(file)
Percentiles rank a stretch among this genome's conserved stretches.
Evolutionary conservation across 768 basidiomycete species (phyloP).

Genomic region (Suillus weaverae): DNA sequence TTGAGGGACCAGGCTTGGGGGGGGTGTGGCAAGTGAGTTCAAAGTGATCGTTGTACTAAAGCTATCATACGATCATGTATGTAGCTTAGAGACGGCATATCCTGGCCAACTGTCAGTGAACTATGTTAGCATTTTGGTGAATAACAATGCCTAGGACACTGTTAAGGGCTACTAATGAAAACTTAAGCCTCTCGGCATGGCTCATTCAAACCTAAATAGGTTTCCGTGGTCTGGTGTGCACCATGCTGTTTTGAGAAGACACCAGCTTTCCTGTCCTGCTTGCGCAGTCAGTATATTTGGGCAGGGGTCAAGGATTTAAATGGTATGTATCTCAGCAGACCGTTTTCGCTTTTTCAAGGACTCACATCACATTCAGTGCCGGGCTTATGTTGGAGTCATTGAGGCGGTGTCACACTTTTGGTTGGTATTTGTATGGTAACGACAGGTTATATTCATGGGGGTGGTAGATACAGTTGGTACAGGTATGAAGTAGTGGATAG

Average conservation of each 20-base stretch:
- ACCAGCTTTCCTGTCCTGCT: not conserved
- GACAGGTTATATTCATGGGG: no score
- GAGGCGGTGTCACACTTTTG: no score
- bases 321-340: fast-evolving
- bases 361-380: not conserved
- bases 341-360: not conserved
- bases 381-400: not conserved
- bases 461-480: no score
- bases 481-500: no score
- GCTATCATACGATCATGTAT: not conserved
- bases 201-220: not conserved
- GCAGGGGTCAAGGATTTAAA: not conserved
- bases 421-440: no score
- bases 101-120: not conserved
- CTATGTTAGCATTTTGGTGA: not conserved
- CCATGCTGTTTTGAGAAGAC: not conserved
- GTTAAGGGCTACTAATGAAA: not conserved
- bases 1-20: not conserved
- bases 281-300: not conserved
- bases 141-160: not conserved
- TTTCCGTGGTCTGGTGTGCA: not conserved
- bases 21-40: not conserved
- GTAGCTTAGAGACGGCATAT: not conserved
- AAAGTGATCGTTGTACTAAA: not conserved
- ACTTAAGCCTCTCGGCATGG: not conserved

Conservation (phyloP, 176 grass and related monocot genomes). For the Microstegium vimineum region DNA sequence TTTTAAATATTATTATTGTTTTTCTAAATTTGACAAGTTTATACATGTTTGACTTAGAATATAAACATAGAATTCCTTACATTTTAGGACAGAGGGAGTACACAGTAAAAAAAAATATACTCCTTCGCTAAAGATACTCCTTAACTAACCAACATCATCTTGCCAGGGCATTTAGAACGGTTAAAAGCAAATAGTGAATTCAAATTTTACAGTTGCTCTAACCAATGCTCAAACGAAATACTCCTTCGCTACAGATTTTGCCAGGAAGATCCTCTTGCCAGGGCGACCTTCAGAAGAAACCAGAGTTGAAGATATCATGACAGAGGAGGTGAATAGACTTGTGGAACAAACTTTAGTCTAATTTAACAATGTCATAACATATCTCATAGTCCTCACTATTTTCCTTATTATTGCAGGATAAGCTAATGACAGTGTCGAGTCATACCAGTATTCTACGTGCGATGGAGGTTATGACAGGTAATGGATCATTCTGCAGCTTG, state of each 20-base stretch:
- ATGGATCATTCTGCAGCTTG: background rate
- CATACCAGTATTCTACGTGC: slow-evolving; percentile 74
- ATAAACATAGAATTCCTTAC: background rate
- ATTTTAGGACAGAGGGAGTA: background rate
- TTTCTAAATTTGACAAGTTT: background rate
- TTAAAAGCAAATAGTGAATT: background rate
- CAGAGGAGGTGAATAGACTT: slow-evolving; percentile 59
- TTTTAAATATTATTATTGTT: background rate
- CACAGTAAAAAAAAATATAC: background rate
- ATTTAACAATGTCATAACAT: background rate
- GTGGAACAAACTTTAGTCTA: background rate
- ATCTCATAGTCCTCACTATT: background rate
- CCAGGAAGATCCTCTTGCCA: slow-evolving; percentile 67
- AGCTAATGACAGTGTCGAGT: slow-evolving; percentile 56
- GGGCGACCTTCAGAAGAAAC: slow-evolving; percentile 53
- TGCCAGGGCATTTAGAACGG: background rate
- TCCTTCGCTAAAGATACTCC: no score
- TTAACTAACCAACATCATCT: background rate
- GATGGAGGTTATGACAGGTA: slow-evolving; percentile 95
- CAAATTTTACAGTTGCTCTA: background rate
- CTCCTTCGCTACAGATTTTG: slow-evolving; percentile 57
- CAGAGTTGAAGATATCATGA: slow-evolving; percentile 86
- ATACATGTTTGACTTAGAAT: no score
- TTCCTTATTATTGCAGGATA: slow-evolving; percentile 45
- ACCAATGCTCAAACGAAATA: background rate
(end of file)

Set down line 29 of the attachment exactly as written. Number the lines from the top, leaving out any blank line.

- ACTTAAGCCTCTCGGCATGG: not conserved